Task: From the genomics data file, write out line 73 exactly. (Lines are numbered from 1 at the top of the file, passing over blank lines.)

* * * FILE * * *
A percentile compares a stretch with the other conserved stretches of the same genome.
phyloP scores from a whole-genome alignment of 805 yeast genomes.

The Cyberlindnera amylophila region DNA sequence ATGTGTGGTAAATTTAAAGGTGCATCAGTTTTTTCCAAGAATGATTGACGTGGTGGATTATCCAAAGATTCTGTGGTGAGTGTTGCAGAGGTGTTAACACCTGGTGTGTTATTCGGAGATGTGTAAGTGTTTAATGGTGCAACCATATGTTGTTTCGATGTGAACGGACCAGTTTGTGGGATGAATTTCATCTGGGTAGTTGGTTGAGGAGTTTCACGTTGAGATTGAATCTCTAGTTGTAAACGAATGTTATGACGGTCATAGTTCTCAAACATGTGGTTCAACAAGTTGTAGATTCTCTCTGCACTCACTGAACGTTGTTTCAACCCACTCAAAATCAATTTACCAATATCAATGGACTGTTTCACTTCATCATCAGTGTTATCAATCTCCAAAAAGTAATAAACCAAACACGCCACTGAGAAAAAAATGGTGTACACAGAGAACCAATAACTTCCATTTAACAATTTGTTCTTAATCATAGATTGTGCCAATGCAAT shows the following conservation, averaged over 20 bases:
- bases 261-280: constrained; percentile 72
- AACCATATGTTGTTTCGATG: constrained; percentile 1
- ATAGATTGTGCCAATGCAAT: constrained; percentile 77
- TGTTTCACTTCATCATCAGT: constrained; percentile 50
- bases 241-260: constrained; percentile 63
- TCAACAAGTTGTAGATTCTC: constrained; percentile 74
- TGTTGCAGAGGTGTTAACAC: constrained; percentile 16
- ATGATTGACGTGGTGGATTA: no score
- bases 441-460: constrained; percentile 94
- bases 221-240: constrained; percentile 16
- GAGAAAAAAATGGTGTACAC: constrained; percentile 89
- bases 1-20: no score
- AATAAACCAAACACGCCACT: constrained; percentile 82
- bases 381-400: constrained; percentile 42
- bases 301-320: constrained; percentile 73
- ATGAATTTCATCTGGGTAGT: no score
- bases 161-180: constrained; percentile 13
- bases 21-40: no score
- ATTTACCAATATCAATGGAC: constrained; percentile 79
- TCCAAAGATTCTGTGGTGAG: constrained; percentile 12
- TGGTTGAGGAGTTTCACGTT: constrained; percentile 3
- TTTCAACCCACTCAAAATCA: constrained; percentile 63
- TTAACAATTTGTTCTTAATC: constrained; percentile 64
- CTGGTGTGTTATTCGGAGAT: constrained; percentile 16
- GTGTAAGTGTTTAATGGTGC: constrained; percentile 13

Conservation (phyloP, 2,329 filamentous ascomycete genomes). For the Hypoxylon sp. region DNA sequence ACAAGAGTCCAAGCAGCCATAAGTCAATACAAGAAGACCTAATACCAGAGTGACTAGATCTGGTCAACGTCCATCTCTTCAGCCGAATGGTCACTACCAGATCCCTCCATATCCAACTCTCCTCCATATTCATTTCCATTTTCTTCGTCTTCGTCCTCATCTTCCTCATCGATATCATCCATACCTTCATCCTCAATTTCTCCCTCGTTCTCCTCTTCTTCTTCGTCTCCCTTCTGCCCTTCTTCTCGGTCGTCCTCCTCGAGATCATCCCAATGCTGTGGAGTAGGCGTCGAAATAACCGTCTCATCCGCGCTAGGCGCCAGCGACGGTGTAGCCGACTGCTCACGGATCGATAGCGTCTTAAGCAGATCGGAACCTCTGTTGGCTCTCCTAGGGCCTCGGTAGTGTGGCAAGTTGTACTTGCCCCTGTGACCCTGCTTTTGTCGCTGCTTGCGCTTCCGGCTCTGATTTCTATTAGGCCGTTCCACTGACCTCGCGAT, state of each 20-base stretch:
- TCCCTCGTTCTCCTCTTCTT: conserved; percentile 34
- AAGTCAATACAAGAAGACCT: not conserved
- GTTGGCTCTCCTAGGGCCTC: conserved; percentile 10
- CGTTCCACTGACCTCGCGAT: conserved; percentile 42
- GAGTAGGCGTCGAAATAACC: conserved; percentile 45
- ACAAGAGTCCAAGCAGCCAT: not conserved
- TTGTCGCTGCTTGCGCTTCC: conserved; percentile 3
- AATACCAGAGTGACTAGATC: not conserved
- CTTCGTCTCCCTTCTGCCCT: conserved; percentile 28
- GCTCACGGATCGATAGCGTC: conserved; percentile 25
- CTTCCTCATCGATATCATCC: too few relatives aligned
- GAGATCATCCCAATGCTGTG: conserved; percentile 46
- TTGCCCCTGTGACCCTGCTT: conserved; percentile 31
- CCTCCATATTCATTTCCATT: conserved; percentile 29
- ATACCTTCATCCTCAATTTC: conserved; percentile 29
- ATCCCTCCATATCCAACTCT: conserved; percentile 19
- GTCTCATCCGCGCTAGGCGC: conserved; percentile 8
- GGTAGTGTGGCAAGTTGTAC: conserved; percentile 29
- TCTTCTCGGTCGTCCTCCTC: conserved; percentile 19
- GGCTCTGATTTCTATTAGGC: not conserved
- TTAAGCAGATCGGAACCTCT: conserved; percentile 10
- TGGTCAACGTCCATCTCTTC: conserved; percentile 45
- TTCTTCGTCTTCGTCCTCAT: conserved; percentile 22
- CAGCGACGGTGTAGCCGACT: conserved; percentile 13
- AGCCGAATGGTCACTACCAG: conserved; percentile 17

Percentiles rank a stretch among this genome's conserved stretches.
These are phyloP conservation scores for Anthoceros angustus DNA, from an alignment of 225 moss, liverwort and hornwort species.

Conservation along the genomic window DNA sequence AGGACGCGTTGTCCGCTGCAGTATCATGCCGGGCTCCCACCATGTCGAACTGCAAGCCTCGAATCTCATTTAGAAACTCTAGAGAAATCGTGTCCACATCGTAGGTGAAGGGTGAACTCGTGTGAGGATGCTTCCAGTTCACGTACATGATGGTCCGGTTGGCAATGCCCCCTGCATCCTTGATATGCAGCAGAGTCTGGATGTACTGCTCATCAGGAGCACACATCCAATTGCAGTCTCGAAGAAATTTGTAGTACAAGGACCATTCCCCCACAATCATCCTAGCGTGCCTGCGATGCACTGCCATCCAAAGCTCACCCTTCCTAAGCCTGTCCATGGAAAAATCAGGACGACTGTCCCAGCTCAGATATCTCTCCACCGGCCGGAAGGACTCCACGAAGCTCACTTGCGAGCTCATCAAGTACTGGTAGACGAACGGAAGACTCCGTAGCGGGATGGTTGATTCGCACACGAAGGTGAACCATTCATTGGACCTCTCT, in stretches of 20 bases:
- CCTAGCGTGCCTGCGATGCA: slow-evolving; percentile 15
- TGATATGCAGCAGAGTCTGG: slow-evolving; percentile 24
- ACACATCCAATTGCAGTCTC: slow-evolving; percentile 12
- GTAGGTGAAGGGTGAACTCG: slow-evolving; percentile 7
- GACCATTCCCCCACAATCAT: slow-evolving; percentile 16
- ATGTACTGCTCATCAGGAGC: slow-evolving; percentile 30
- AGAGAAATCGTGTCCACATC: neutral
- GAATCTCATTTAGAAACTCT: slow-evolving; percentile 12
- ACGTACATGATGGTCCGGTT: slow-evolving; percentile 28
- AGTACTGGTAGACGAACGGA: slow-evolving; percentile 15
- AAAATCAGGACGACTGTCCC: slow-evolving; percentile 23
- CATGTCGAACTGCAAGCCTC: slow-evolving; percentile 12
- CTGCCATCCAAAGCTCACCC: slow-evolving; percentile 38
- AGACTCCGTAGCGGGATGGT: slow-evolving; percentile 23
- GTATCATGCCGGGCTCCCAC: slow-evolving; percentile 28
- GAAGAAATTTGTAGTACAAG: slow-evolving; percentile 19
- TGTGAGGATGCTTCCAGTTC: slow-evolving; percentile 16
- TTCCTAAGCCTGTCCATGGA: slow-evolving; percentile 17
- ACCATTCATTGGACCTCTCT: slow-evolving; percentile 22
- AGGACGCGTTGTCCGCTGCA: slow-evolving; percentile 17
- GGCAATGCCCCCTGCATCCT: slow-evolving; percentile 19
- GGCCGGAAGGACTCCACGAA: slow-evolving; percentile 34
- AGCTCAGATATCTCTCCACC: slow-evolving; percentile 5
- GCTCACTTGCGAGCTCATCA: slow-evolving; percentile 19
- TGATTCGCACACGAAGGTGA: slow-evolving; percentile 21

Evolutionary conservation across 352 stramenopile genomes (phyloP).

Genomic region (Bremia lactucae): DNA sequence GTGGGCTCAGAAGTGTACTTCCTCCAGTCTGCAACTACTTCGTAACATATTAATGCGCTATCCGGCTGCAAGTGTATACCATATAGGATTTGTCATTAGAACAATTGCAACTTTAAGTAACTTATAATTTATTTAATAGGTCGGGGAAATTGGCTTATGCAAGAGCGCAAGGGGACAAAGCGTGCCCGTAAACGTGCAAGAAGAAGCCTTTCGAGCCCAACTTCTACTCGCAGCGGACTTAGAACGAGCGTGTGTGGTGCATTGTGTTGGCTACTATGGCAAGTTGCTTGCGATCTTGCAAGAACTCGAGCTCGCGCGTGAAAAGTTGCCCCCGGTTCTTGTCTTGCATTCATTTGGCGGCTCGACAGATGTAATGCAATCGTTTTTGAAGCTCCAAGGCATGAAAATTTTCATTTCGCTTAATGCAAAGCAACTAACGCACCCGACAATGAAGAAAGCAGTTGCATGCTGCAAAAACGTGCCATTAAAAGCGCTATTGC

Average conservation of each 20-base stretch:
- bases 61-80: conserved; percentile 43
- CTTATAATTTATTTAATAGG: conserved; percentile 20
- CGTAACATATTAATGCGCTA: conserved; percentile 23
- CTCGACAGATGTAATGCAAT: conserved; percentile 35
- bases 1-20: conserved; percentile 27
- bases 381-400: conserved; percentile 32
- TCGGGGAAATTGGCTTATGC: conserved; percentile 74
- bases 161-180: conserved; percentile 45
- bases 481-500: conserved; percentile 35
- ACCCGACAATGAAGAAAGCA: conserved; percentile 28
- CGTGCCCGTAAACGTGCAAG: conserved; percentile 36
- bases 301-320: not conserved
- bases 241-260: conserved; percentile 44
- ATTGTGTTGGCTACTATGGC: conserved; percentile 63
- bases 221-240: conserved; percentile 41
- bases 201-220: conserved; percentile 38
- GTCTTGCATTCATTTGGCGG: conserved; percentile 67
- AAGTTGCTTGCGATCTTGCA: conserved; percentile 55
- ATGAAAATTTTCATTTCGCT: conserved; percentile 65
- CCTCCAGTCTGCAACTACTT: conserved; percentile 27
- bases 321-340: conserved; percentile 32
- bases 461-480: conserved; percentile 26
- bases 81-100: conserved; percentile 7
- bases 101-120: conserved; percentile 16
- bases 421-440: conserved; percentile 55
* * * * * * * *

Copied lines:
- GAAGAAATTTGTAGTACAAG: slow-evolving; percentile 19